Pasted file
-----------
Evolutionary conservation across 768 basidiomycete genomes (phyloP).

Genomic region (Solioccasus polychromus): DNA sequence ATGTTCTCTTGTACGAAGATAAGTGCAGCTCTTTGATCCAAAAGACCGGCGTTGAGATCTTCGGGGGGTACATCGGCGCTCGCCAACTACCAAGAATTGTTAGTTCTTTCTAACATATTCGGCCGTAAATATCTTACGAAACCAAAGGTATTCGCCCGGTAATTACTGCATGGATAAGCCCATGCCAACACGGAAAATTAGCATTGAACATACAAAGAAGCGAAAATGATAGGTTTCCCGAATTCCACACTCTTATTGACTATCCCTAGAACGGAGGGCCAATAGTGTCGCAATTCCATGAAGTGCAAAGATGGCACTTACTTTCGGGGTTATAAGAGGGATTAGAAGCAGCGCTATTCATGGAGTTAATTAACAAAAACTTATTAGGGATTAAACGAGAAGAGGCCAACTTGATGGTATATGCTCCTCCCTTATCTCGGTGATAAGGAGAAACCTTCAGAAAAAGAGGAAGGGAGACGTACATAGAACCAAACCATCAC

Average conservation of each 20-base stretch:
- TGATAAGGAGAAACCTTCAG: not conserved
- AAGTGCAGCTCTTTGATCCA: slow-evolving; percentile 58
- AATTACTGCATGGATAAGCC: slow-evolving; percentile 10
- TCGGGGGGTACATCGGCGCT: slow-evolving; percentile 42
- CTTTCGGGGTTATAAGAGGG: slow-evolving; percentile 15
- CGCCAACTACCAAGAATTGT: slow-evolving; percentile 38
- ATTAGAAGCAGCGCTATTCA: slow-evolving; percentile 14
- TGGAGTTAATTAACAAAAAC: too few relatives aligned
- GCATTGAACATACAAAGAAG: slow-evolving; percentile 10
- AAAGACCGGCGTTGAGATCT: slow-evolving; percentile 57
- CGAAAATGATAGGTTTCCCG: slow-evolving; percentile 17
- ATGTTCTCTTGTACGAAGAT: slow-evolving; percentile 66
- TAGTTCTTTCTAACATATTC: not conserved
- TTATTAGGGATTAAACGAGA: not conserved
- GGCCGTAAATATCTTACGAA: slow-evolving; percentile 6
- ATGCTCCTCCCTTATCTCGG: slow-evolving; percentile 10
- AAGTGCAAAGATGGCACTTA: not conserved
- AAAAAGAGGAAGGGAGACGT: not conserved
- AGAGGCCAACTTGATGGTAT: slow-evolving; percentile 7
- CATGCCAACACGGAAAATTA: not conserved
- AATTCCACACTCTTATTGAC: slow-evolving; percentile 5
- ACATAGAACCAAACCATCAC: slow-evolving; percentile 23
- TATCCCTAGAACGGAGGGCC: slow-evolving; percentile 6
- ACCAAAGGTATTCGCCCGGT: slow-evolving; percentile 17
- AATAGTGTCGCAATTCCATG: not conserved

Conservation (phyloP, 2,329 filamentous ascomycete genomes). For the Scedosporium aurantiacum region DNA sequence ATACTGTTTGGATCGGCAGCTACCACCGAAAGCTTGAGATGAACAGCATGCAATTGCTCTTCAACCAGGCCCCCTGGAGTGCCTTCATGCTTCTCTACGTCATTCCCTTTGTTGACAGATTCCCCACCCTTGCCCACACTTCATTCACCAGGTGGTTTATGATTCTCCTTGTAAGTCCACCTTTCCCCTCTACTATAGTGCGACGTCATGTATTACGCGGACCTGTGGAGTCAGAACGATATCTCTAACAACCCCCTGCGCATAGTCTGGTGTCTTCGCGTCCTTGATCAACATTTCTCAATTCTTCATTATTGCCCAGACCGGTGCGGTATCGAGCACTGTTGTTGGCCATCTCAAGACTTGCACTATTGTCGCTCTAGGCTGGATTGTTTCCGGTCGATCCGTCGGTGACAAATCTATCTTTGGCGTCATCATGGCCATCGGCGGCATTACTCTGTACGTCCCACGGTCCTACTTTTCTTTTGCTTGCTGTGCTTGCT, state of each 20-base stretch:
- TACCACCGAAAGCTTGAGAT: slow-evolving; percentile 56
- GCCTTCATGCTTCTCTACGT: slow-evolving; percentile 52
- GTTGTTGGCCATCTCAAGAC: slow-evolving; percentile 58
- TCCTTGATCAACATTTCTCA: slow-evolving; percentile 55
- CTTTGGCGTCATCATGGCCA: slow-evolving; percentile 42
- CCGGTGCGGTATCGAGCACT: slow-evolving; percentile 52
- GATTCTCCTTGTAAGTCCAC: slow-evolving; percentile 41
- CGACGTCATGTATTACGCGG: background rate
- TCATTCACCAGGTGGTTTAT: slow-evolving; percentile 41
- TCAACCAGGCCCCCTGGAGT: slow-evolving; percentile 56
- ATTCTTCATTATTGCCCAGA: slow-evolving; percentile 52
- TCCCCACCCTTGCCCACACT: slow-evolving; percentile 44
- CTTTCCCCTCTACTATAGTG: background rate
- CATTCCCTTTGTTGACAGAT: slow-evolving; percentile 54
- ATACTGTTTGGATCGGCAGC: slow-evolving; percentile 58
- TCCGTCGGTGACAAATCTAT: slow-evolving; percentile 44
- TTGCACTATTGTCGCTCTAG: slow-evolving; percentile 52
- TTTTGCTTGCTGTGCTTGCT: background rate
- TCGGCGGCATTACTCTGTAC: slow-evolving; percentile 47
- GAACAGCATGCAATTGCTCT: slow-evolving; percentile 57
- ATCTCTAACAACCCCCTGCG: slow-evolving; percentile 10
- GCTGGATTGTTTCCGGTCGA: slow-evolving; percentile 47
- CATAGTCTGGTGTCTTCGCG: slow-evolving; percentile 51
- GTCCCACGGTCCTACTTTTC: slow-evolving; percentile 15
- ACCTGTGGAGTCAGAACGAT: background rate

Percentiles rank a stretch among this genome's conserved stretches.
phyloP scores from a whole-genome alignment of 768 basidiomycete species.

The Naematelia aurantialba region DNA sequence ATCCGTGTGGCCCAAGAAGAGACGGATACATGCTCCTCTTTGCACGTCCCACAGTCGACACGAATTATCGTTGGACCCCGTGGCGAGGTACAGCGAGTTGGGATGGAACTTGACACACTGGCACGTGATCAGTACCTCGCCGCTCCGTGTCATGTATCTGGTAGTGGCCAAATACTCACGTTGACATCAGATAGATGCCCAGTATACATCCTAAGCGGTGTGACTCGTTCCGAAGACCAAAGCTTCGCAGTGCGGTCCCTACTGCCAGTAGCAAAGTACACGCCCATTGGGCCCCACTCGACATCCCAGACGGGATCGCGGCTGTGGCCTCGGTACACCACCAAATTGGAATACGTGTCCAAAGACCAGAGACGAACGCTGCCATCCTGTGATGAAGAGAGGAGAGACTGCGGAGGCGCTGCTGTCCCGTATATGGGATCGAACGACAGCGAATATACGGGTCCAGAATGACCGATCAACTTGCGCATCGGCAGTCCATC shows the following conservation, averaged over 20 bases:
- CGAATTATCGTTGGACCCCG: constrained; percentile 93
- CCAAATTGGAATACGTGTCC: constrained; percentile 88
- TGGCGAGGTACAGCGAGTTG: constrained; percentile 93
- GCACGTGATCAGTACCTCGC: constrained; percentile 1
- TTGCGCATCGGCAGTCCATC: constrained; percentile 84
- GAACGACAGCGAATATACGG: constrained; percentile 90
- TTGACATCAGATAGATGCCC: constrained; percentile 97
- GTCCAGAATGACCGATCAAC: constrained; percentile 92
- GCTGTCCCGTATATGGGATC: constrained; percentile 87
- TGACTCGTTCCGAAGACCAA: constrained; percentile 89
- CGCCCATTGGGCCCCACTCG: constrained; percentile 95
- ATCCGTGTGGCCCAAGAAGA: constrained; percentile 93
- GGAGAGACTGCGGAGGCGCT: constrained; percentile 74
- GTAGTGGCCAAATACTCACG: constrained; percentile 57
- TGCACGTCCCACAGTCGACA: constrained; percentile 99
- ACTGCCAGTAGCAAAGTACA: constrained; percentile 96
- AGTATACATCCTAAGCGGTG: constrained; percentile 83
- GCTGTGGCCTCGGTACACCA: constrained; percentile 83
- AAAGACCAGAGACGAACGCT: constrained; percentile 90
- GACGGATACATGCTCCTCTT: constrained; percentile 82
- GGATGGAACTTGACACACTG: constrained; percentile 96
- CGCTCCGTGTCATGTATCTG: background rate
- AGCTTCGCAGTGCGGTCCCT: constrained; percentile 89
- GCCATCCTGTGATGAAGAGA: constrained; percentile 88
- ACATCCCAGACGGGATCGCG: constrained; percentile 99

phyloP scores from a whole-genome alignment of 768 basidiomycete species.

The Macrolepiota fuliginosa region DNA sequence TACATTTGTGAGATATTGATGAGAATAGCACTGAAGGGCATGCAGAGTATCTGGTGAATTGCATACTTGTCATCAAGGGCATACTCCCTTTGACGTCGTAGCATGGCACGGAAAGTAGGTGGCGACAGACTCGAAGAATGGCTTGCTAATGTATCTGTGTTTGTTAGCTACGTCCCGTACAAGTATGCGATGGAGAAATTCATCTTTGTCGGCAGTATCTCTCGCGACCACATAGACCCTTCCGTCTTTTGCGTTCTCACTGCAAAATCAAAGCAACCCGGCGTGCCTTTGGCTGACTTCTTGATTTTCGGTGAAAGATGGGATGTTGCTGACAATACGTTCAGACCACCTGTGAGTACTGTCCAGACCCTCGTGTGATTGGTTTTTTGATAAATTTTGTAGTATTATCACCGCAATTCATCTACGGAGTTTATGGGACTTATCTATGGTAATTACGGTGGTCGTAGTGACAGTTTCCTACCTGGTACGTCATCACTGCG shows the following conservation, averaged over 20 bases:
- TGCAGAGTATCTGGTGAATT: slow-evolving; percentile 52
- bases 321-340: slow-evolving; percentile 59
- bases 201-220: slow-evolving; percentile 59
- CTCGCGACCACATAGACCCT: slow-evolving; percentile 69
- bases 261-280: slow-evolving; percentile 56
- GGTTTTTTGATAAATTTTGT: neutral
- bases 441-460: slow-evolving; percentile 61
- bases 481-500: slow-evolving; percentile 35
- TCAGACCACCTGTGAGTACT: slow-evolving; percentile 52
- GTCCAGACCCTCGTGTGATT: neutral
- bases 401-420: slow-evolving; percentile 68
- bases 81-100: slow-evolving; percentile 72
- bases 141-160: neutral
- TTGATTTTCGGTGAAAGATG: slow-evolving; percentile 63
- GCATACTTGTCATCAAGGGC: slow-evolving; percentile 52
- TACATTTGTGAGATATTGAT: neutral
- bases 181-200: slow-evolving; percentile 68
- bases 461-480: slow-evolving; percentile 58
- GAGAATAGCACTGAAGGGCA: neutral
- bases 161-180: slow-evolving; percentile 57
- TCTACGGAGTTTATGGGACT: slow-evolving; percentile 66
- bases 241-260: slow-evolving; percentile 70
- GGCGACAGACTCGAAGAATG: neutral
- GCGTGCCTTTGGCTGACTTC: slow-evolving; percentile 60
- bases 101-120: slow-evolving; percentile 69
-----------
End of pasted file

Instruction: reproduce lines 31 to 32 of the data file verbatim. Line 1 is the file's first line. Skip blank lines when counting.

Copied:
- GCCTTCATGCTTCTCTACGT: slow-evolving; percentile 52
- GTTGTTGGCCATCTCAAGAC: slow-evolving; percentile 58